as dusk set in, a tug and pull the oil boom into position, as fears grow that the shipments start leaking fuel into these pristine waters. bbc news, on the island of giglio. >> 35 british people were on board, including passengers and crew members. some have returned home on monday, describing the panic as the ship began to list, and the evacuation that followed. >> at heathrow this morning, the relief of the rescued. rose metcalf, a dancer on the ship, feared she may never see her mother again. >> when i saw the wall was horizontal, that was the end. i am here now.
>> we are very lucky to be home. >> derek and viv should have been in barcelona tonight. they are happy to be back in tewksbury. they were having dinner when they felt the impact. >> a barrel on to the table. there were chairs, and noise, liquid over the floor, very panicky attendance. >> the couple, who are grandparents, say the evacuation of the ship was chaotic. they say there was little discipline and no sense of order as passengers and crew fought to get a place in the lifeboats. >> there was selfishness. there was not a lot of thinking about disabled people and children. >> everyone was trying to get to the nearest lifeboat for
themselves. >> but at heathrow, james thomas is united with his mother. fearing the worst, he phoned her to say goodbye. >> i could not be happier to be home. >> but the british survivors say their thoughts tonight are with those who will not see their families again. bbc news. >> in syria, more than 400 children have been killed since the start of the uprising last march, according to human-rights activists. the u.n. condemns what it calls substantiated reports of children tortured and ordered. correspondent traveled to jordan and lebanon to meet some of the children who fled across the syrian border. >> they have been fleeing here
the violence is relentless. in a hospital, balloons to cheer a boy who has lost his leg. we cannot identify this 8-year- old for fear it against reprisals. his father told me a tank shell was fired at their home. the family was trapped there for 15 days, unable to get to hospital until they made the dangerous journey to lebanon. across the border, the syrian government blamed the armed rebels for the attack. it denies targeting children and says syria was a victim of a foreign plot. in every war, children become casualties, often caught in the crossfire of adult conflict. but what happened in syria is very different. from evidence gathered from the people we've spoken to over the past month, it is clear children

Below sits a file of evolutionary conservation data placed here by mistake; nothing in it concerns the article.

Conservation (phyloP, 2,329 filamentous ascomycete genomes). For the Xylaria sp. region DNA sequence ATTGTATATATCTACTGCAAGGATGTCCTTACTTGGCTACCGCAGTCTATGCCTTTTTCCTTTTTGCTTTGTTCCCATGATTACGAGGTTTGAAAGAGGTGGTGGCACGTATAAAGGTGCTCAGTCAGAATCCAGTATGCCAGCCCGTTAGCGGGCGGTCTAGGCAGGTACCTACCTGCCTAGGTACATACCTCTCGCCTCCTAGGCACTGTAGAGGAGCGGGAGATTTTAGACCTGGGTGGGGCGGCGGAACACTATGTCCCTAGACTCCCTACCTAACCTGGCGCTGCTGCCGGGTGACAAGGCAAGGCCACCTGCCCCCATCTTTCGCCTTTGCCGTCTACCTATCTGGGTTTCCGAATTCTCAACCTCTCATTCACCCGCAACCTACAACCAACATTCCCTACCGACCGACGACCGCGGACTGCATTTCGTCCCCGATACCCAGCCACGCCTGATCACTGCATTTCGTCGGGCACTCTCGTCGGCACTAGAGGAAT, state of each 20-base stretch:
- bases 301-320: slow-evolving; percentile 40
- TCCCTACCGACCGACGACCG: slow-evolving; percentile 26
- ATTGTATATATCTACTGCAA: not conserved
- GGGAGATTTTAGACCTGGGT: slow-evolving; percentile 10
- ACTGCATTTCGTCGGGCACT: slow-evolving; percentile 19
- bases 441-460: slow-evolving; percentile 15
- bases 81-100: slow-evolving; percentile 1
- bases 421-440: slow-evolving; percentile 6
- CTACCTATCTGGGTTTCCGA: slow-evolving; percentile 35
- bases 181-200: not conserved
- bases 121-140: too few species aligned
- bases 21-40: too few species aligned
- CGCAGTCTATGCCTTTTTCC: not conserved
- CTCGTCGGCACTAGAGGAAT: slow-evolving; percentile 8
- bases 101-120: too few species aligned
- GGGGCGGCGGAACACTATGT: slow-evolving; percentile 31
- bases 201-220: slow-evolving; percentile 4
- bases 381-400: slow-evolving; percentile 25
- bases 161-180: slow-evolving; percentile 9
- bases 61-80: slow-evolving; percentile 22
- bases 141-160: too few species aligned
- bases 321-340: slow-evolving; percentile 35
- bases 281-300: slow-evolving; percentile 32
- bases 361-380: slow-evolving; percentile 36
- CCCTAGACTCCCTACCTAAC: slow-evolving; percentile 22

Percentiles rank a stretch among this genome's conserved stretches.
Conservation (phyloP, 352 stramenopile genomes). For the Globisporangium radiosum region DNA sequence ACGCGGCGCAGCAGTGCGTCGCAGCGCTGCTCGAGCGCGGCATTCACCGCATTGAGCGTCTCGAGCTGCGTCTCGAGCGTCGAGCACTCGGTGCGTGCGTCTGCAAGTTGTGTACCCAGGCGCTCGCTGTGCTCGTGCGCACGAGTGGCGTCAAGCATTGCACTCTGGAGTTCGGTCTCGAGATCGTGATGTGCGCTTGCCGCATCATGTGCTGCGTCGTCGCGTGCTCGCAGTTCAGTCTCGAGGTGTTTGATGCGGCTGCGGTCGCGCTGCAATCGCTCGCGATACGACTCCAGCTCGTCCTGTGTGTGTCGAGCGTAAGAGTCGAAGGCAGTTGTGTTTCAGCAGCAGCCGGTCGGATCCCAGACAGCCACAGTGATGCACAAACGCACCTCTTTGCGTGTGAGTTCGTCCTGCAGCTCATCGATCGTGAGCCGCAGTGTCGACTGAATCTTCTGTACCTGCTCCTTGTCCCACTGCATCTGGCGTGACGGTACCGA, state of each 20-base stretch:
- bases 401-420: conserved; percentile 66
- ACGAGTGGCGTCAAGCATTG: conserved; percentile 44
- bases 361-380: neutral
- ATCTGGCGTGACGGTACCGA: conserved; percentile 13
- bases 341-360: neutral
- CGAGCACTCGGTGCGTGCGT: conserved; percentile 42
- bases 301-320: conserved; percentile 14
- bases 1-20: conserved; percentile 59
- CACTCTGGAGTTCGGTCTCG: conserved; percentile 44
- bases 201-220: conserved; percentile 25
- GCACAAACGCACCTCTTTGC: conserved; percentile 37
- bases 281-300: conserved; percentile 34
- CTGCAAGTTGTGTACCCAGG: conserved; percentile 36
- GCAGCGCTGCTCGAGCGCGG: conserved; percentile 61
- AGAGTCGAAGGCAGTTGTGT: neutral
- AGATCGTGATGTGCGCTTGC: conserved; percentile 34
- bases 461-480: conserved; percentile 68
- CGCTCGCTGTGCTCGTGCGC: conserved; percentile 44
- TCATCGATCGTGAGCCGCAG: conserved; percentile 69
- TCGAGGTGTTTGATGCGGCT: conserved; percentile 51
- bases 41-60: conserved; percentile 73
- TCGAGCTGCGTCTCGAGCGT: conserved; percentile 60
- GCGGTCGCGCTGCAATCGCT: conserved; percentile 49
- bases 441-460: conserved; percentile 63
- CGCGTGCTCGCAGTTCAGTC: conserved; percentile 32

are being deliberately targeted. it is happening in regime prisons, where the u.n. reports regular violations of children civil rights. we heard testimony of the someone affected. seen here a week before his detention, this 15-year-old was arrested at a demonstration near the town of deraa last april. he told his mother he would not go. >> he was doing his hair and asked me, "does it look nice?" i told him, "you are so beautiful," and then he left. after that, for a month and a half, live without him felt like drinking poison. what can i remember?
we speak of him a lot. and we cried a lot. >> we have spoken with another prisoner who saw him being beaten. >> man from my village knocked at the door and said, "there is a child's body in the hospital. come and see it. you may recognize it." when we received his body, it was totally disfigured. >> the x-rays show brutal treatment, teeth blasted out, bullet holes in his thighs, a broken arm and leg, his jaw bones smashed. >> it is impossible that there are such hardened people who could actually do this to their fellow man. even animals cannot do this to human beings. >> with their country spiraling deeper into violence, the risk for the child victims is no way home and no chance of justice.
bbc news, and jordan. >> you are watching "newsday." still to come, the prime minister of pakistan comes under pressure after the supreme court warns him he faces charges of contempt. >> we speak to indian students determined to study into -- study in the u.k., despite fears for their safety. libyan authorities say that are fighting gaddafi loyalists holding out against the new government. >> in libya is unfinished revolution, this is the front line. those who call themselves rebels are back in position, improvised weapons trained once more on the enemy. we have not seen this since october, when colonel gaddafi
was captured and killed. the spiders are saying that in this part of libya, the fighting is not quite over. heavily armed militias are still holding out. >> what is the solution for the problem? >> they give the weapons to us, or we take them from them. >> what if they do not give them to you? war again? it is like before the fall of tripoli, asthmatic struggle to count the casualties. leaders gathered to try to negotiate a solution. local commanders admit they are powerless to control some of their own revolutionary fighters.
you're having trouble controlling them? >> it is quite difficult to control. they decide what they want to do, and they just do it. >> earlier this month, an interim leader warned of the danger of a civil war. their arrival is the go back decades, too old grievances. the revolution added new guns. >> this is "new state." -- newsday." china's economy grew by 9.2% last year, a slower pace than 2010. >> the captain of a stricken italian cruise liner is blamed for bearing off course. six people have died.